Or take Fantôme, which many Americans revere. They write:

One of the great characters of the Belgian new wave, Dany Prignon, set up his ramshackle brewery in the Ardennes as a lark. A shy, modest creative type, his eccentricities extend as far as not especially liking beer. His brews divide opinion: their cartoonish whimsy and mystique are exactly what attract many to Belgian beer--they are certainly distinctive. On the other hand there is inconsistency through rogue yeast and misguided ingredients. Occasionally you open a bottle that reminds you what it's all about. You decide."

On the other hand, their gimlet eyes, able to see through the whimsy, gives them credibility when they praise a brewery. There aren't many five-kettle breweries in the book (instead of stars, the authors use little kettle icons), including some you'd imagine would be. So when Blaugies, a brewery almost no one has heard of, earns the highest marks, readers pay attention. (I know no one has heard of it because it's one of my faves and when I mention it, I get glassy stares of non-recognition.)

A big part of Belgium’s attraction, which goes back to Jackson's writings and before, is the joy of discovery, and Webb and Stange reveal so much for the reader. Here's the entry for Cnudde, and I challenge you not to fall in love:

"Alfons Cnudde bought the old Meheus farm brewery just north of Oudenaarde after World War I. Its last renovation was in 1953. The main beer is an old-fashioned, lactic–tart brown quaffer made by three brothers from the fourth generation of the family. They fire up the ancient copper kit several times per year, when the few cafés in the Eine that serve it start to run low. The beer is rarely seen outside Eine, where its nickname--kerkhofsap or, loosely, graveyard juice--comes from locals saying that the brewing water comes from below the cemetery across the street. The Roman brewery helps to keep things going as an act of cultural preservation."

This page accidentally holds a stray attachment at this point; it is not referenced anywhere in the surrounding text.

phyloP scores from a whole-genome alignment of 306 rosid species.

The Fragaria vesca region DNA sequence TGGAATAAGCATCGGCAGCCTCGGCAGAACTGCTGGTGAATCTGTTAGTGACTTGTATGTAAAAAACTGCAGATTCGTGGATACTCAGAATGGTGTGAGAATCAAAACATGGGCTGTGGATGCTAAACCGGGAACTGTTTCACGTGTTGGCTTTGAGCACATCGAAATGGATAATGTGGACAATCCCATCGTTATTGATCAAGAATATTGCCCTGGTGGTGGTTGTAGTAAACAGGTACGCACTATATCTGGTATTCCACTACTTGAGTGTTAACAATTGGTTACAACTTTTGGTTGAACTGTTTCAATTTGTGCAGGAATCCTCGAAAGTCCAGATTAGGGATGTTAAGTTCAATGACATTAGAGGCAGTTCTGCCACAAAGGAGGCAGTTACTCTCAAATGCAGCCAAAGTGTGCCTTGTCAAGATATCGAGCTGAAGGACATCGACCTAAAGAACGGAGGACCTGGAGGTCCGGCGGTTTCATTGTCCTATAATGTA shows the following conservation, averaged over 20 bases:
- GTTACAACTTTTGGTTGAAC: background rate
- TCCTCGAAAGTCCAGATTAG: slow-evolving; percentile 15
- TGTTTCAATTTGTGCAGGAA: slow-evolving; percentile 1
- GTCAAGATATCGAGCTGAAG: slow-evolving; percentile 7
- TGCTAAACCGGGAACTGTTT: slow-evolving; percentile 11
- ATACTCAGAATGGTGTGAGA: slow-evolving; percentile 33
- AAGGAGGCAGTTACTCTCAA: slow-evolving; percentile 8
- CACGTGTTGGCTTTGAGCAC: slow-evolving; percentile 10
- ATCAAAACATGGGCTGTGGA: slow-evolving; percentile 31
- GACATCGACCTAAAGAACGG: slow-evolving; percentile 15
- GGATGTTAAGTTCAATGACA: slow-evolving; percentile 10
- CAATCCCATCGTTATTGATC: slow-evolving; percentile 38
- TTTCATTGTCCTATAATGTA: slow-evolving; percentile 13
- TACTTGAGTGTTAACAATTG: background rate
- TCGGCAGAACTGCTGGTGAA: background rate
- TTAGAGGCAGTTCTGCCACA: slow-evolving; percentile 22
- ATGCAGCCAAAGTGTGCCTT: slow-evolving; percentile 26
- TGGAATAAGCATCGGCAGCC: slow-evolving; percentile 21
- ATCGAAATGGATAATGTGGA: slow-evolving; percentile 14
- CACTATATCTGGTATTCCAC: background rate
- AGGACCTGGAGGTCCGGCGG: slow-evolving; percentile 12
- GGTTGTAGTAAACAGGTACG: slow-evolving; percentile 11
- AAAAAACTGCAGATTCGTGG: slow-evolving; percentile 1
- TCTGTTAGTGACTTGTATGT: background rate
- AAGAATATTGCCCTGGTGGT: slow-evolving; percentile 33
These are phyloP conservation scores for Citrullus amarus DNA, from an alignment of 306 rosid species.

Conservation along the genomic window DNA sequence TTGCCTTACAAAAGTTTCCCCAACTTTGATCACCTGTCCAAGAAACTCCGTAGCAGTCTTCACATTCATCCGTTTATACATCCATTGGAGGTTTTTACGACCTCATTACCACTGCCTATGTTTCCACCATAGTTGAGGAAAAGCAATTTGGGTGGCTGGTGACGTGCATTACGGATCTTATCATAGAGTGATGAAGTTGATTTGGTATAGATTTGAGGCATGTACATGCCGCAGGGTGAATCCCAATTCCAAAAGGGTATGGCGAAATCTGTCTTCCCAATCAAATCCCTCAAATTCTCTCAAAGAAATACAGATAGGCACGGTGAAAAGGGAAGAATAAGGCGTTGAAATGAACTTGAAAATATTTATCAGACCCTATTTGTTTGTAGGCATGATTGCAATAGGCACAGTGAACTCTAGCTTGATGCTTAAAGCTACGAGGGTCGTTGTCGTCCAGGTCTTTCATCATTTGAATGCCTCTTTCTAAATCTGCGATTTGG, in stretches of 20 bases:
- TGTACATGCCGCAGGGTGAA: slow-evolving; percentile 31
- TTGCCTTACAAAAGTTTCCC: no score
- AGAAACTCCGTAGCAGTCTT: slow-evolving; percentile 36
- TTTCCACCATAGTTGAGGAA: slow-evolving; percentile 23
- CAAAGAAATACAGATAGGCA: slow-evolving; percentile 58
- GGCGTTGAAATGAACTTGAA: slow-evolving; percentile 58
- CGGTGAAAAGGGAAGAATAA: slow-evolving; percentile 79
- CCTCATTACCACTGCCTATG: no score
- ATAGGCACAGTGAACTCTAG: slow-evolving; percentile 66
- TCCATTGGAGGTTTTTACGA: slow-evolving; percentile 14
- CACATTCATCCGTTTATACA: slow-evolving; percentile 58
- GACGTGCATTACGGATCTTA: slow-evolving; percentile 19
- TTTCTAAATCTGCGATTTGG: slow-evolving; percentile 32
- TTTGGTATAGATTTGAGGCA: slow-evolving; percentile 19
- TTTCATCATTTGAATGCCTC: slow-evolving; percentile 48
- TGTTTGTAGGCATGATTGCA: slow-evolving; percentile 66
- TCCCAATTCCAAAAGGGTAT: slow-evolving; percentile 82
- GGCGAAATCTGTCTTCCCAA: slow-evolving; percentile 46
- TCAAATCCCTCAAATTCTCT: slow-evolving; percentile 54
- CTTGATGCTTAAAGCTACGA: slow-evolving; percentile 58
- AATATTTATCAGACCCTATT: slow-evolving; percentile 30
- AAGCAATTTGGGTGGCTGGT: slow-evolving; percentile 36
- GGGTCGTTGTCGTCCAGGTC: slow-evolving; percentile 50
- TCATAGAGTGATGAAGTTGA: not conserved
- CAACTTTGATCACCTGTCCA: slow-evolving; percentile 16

In the two editions since I last looked, a fair amount has changed in Belgium, including more consolidation, the emergence of new breweries, and lots of contract brewing. To make this clear, brewery entries are well marked. New breweries get a NEW. Corporate breweries are listed by acquired brewery and corporate owner, for example, "De Koninck (Duvel Moortgat)." Each brewery listing is incredibly economical, but packed with information. Accurate founding dates sit alongside size categories ("miniscule" to "sizeable").